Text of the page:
Matahari is a Greater Boston organization where women of color, immigrant women, and families come together as sisters, workers, and survivors to make working to end gender-based violence and exploitation.
Matahari recognizes that our communities are impacted by interpersonal institutional, and internalized oppression. We work to understand the root causes of those oppressions while simultaneously addressing their symptoms. We envision a society without inequity, racism, or violence. We believe that we are and should be capable of determining and transforming our own conditions. We want to build healthy and safe communities that prioritize the voices and leadership of all their members, and that succeed in engaging hearts, minds, and consciences.
BUILDING COLLECTIVE POWER
The core of our work and vision is a belief in the importance of collective action and people’s leadership as strategies for social change. When marginalized groups are able to engage in arenas of public debate, their voices work to reverse historic oppression and assert that all people, especially the most excluded, are entitled to equal rights, dignified lives, and the opportunity to participate in movements for social justice.
Matahari was founded in 2002 by Carol Gomez and other women of color leaders in order to create community solutions to end and prevent human trafficking, family violence, and sexual and labor exploitation.
Matahari’s initial focus was working with women of color the majority of whom were immigrants whose particular needs were often unmet by traditional violence against women organizations. We managed over 400 cases of women and immigrants suffering a range of human rights violations including labor and sexual exploitation, human trafficking, and domestic violence. Beyond intensive counseling and access to legal, housing and health resources, Matahari created a safe and supportive network that women could continue to turn to during their life-long processes of healing and empowering themselves through individual growth and social action.
In 2009, Matahari shifted focus, recognizing that while support and advocacy was key to survivor healing and empowerment, addressing the root causes of violence against women of color would require a fundamental shift in power relations that could only be realized through grassroots organizing and collective action. As such, Matahari supported the development of groups and networks in response to the needs of immigrant communities who were impacted by displacement due to natural disasters and detention and deportation policies. In 2008, Matahari joined the National Domestic Workers Alliance and continues to mobilize on a city, state and national level for domestic workers’ rights. In 2010, Matahari co-founded the Massachusetts Coalition for Domestic Workers (MCDW) to organize house cleaners, nannies and adult caregivers in private homes for labor rights and dignity. We are is fiscally sponsored by Third Sector New England (TSNE).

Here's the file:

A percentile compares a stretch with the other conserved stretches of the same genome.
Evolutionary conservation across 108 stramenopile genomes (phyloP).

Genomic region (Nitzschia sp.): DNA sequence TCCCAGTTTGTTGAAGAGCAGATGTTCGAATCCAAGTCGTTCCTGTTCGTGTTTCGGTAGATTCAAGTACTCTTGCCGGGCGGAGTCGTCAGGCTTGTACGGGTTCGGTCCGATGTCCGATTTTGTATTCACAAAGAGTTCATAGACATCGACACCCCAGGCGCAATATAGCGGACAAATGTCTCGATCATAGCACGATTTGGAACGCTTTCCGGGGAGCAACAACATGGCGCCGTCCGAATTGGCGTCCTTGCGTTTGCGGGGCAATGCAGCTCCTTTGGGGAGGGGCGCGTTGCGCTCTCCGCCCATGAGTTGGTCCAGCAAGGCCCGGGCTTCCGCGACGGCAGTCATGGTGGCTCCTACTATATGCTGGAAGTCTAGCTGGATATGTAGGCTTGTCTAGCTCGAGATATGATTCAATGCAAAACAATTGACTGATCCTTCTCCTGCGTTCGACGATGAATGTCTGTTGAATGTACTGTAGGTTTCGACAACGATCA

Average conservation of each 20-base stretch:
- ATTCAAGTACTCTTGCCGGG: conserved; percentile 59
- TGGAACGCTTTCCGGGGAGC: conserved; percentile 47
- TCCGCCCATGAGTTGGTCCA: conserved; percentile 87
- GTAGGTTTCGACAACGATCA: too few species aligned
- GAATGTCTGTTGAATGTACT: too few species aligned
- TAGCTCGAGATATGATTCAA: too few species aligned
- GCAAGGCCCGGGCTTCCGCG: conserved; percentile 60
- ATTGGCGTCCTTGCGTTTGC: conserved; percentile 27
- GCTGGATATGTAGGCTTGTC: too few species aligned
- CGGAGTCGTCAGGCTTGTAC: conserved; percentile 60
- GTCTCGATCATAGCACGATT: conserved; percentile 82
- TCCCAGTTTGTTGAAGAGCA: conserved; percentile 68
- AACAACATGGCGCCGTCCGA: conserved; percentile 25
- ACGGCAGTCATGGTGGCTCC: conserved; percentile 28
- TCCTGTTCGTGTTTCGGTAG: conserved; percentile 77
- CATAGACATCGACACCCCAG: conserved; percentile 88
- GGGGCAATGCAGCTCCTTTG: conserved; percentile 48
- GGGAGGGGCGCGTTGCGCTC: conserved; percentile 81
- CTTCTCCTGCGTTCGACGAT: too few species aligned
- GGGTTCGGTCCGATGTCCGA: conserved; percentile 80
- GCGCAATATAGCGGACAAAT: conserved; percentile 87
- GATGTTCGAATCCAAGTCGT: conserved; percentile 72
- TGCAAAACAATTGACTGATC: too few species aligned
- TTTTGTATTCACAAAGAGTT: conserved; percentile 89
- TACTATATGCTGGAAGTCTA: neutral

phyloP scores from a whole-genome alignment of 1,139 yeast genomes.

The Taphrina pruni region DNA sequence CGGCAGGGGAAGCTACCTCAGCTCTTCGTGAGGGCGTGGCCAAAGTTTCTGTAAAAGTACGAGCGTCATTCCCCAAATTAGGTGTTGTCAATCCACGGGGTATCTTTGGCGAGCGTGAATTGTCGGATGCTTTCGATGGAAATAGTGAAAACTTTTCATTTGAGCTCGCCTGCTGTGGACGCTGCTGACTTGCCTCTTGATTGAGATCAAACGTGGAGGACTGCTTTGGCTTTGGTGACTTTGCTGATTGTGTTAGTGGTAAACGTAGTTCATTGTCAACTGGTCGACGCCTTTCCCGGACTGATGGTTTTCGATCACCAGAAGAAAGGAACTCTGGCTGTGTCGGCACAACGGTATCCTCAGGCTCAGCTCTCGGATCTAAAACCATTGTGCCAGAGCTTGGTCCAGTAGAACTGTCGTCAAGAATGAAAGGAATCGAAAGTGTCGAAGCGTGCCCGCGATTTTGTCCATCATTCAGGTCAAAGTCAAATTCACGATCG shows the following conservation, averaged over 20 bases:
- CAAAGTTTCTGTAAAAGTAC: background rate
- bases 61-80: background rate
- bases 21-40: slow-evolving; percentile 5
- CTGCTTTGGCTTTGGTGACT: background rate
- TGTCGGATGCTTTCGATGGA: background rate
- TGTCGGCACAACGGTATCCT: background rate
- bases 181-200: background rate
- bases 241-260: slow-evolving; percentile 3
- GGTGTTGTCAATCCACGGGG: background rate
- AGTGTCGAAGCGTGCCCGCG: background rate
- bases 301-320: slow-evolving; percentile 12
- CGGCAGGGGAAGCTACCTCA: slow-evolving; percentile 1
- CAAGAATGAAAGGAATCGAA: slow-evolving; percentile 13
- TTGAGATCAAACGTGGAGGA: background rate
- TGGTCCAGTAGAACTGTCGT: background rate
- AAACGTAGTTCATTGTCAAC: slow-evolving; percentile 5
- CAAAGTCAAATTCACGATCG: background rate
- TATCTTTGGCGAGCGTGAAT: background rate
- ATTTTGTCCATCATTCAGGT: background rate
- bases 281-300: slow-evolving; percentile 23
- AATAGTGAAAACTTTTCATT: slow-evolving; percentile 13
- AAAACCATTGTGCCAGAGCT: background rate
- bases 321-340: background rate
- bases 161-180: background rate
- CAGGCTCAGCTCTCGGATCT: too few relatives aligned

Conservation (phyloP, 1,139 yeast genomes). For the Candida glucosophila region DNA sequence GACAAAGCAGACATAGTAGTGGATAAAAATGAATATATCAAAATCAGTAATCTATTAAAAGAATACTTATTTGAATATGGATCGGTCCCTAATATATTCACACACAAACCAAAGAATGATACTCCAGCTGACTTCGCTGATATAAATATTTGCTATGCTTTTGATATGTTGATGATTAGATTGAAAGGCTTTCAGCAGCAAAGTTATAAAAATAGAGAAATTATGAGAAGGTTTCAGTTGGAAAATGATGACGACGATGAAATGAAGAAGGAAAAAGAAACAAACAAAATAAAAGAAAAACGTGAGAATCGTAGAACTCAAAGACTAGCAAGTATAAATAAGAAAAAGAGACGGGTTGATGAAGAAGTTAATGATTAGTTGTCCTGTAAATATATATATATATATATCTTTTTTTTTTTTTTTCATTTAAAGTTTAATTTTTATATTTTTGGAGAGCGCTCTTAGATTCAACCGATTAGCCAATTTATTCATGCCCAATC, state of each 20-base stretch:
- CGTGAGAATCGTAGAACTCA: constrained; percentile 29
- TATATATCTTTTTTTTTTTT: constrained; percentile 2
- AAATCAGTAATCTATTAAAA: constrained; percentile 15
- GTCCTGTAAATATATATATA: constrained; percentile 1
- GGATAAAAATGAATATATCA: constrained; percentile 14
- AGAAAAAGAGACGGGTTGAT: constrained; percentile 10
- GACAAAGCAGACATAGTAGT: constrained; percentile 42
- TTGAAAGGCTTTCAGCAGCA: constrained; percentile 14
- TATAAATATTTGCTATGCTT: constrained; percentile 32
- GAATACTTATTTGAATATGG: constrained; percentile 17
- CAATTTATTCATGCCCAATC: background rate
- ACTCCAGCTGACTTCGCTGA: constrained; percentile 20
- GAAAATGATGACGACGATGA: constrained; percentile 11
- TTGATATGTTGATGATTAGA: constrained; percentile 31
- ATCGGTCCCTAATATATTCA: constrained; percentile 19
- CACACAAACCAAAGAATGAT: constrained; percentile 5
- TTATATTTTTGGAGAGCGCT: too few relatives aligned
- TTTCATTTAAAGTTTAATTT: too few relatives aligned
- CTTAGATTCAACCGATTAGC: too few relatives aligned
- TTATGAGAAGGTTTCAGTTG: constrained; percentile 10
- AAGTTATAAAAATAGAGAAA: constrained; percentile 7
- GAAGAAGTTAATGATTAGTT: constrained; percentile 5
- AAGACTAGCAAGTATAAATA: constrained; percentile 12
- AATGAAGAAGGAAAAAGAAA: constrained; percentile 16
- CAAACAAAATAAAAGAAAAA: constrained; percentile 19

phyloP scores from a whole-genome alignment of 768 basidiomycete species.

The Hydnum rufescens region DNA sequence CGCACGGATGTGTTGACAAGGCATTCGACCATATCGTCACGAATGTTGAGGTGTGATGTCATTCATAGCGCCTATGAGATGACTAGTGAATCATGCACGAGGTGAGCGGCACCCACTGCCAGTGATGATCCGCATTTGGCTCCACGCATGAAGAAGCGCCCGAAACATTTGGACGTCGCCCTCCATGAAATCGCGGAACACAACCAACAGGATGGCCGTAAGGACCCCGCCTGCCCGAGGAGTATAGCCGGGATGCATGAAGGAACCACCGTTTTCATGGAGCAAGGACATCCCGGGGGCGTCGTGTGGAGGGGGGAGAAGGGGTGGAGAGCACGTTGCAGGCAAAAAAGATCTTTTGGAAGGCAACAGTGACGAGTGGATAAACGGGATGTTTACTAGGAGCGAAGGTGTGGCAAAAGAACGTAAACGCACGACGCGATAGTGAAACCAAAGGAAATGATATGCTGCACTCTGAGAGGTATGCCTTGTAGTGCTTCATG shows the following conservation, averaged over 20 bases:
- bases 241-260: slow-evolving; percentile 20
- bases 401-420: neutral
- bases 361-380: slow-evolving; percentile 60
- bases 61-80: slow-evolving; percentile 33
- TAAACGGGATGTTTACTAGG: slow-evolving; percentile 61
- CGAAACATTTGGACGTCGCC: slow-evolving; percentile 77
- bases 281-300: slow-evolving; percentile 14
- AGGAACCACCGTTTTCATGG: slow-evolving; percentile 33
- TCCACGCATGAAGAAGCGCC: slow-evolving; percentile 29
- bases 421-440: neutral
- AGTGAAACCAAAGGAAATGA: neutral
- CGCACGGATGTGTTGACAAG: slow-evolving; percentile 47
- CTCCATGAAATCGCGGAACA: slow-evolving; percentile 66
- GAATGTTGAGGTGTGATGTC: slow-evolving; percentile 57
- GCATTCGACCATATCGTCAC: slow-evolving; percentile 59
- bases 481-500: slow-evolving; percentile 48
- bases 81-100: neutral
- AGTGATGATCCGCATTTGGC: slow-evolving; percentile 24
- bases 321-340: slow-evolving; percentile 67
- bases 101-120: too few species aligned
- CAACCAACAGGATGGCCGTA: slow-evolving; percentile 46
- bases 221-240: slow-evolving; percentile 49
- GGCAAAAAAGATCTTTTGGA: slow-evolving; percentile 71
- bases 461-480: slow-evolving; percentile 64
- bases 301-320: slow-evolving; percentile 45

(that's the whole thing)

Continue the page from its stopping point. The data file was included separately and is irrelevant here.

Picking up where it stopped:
- 2014: May Takayanagi Making Waves Award, Asian American Resource Workshop
- 2013: Salt of the Earth Award, Community Labor United (More about the award)
- 2011: Horace Seldon Emerging Leader Award, Community Change, Inc.
- 2011: Solidarity in the Struggle Award, Student Immigrant Movement
- 2008: Alumnae Recent Graduate Award, Simmons School of Social Work Alumnae Association
- 2007: Simmons Student Government Social Action Award, Simmons College
- 2007: Woman of the Year Finalist, India New England, New England region
- 2006: Spirit of Activism Award, Jane Doe Inc.
- 2006: Social Change Award, Transition House
- 2006: Cambridge Peace and Justice Award, Cambridge Peace Commission
- 2005: Political Action and Social Justice Award, Simmons College
- 2005: Statewide Victim Rights Award for Innovation, MA Office for Victim Assistance
- 2005: National Women’s Conference leadership award, MA Conference on Women
- "Disparities in Prevalence, Access to Services and Outcomes for Sexual and Domestic Violence Survivors from Five Underserved Populations: GLBT, Immigrant & Refugees, People Living with Disabilities, Rural, and Elder" Bay, A., Dang, Q., Nguyen Belizario, M., Rogers, C., Hovey, S.; Governor's Council on Domestic and Sexual Violence, 2013.
- "Ending Oppression. Building Solidarity. Creating Community Solutions." De la Cruz, M & Gomez, C; The Revolution Starts at Home, South End Press, 2011
- "Mental Health Guidelines for Working with Human Trafficking Survivors", Saleem, R., Tumala-Narra, U., Gomez, C. et al APA United Nations Commission on the Status of Women, pending publication
- "Revolutionizing the Framework: Integrating Advocacy and Mental Health Care", Gomez C. & Yassen, J. (2005); Journal of Aggression, Maltreatment and Trauma
- "Sex Trafficking in the United States: International and Domestic Trends", Raymond, J., Hughes, D. & Gomez, C. (2001); National Institute of Justice